Tag Archives | Europe

PhD Opportunity: The Cold War in Global Perspectives

The Department of History invites applications for a PhD in History focused on exploring the Cold War in global perspectives. Particular themes could include post-colonial security issues, such as defence and/or military assistance relations between the superpowers, the former metropoles or other West European countries and African states, conflicts, human rights or peace keeping. We would particularly welcome applications which avoid a Eurocentric perspective. The Department of History has a strong and growing reputation for research in this field with three new appointments complementing the thematic expertise of existing staff. The department is launching a new MA in Military and International History in 2019 and are thus growing research communities in this field. You are also likely to benefit from a variety of Cold War-related projects in the department, as well as staff roles on international academic bodies and Marco Wyss’s editorial roles including the International Journal of Military History and Historiography, and the book series ‘New Perspectives on the Cold War’ (Brill). Please contact Dr Marco Wyss (m.wyss@lancaster.ac.uk) to discuss your interest in this fully funded PhD. www.lancaster.ac.uk/history/PhD

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Explainer: the role of foreign military forces in Niger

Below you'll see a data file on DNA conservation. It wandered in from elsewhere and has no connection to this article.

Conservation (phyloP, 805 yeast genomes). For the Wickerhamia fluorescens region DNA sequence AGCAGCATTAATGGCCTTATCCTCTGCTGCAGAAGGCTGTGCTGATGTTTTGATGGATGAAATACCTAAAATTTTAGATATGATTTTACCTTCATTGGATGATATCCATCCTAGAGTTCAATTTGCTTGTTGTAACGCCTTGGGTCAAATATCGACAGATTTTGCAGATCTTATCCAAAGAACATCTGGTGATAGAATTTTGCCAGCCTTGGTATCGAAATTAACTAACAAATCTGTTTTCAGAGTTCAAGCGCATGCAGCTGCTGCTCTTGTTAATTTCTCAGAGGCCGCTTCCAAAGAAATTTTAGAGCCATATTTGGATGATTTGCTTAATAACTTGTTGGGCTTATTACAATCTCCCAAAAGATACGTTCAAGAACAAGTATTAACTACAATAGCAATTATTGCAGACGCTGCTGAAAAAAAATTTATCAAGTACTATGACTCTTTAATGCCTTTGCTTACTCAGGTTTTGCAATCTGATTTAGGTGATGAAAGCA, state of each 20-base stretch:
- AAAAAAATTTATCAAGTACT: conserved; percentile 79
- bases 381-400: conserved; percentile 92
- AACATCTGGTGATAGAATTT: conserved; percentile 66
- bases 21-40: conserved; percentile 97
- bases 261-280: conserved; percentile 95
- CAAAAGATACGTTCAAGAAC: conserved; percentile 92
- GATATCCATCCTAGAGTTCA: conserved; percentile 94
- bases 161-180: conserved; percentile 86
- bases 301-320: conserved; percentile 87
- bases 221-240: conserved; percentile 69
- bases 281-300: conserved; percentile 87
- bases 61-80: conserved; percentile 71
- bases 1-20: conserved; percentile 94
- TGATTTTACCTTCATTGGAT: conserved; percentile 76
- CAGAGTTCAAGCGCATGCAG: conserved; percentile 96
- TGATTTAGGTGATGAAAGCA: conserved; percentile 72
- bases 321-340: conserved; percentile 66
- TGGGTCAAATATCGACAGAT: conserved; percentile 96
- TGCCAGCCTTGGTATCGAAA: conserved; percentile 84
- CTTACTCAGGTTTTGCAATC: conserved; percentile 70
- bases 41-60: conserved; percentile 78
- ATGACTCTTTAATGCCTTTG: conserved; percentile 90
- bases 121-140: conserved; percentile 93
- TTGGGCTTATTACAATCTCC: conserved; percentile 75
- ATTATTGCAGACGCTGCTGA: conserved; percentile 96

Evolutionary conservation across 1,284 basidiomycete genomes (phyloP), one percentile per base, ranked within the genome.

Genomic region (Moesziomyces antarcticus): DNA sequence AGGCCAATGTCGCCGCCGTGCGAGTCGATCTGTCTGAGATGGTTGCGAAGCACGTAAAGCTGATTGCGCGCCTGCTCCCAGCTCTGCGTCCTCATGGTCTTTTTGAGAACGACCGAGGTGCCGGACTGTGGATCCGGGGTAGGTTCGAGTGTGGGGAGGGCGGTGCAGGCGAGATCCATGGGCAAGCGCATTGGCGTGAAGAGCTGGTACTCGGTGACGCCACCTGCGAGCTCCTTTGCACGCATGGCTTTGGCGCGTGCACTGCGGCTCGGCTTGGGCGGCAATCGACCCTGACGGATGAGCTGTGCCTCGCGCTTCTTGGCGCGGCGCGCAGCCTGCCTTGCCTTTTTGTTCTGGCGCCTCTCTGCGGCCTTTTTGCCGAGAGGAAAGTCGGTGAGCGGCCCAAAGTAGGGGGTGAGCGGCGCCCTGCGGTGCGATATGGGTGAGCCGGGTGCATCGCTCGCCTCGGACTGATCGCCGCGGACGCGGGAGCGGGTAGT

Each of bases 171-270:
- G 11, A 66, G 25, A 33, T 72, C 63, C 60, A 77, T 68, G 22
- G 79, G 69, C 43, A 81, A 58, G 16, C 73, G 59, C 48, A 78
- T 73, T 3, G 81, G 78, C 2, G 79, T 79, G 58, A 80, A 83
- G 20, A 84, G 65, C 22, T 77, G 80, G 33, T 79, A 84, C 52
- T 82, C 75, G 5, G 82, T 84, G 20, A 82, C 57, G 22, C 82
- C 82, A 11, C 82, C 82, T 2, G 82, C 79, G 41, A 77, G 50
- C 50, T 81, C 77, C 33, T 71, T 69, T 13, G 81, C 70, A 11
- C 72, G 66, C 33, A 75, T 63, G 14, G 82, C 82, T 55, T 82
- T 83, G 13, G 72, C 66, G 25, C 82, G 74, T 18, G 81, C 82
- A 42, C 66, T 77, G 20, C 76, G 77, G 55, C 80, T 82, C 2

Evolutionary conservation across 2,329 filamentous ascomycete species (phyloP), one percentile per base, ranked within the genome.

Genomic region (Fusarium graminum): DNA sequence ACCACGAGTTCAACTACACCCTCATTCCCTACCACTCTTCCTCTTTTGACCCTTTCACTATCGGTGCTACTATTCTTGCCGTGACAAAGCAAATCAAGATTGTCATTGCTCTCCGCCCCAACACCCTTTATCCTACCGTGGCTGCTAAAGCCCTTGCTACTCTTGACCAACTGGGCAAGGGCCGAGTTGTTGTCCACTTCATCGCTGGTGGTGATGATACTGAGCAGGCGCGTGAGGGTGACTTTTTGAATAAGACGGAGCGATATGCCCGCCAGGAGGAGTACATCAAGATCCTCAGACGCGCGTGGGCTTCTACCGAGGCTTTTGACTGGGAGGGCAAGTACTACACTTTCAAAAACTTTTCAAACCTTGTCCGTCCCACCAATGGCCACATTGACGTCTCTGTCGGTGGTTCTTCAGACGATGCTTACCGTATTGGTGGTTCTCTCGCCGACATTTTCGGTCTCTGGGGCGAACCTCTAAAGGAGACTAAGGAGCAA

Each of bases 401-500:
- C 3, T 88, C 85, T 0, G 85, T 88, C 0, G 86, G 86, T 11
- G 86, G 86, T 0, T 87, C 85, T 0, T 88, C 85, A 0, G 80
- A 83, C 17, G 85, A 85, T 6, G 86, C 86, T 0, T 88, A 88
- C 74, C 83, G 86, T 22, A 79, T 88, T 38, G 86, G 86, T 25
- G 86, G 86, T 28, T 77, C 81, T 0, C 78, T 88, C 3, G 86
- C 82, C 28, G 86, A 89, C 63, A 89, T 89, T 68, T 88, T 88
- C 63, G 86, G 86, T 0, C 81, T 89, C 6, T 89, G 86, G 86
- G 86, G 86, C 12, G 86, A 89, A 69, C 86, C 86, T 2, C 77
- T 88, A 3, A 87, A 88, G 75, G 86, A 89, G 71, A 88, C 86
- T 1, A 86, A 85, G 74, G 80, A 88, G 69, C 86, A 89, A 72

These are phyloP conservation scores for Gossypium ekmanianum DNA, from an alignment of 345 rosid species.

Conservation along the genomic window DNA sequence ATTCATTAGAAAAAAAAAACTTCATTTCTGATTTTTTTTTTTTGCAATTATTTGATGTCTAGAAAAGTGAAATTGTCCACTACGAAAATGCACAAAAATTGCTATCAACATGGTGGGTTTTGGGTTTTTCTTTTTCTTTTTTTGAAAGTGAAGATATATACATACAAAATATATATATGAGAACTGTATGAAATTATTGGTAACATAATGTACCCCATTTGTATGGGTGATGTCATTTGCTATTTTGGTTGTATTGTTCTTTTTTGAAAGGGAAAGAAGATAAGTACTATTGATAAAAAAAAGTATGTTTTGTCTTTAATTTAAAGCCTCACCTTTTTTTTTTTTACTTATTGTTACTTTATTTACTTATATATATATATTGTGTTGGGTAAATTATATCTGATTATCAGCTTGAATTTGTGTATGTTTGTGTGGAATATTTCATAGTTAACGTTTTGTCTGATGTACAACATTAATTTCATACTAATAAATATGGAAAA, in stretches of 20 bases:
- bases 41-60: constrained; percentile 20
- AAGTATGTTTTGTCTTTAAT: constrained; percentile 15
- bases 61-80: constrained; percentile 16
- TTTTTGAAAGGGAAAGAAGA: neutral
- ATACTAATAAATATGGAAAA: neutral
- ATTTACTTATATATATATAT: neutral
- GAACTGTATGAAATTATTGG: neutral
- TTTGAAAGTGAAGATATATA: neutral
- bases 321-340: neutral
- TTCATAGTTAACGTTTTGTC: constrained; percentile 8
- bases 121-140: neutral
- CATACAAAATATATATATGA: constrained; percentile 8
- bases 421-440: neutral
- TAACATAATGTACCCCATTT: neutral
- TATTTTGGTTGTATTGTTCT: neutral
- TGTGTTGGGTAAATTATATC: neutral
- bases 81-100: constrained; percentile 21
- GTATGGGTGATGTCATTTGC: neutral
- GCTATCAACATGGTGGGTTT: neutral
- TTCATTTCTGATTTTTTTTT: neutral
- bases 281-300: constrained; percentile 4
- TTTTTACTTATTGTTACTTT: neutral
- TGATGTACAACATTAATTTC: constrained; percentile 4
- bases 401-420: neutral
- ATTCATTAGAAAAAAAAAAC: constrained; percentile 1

Niger is one of the most militarised countries in Africa. In November 2017, this came to wider notice when four American Special Forces soldiers and at least four of their Nigerien counterparts died in an ambush. Since then, the military presence has only intensified. Why are these forces there, whose interests are they serving and are they having the impact that was intended? The US is not the only nation with a military presence in Niger. France, Germany, Canadaand Italy also have troops in the West African country. In April this year, Niger hosted Exercise Flintlock, a military exercise that brought together 1900 troops from more than 20 partner countries. Sponsored by the US, it purported to develop capacity and collaboration among African security forces to protect civilians against violent religious extremism. Three main reasons are given for this military presence: countering terrorism, preventing migration of Africans to Europe, and protecting foreign investments. Read more Originally published on The Conversation

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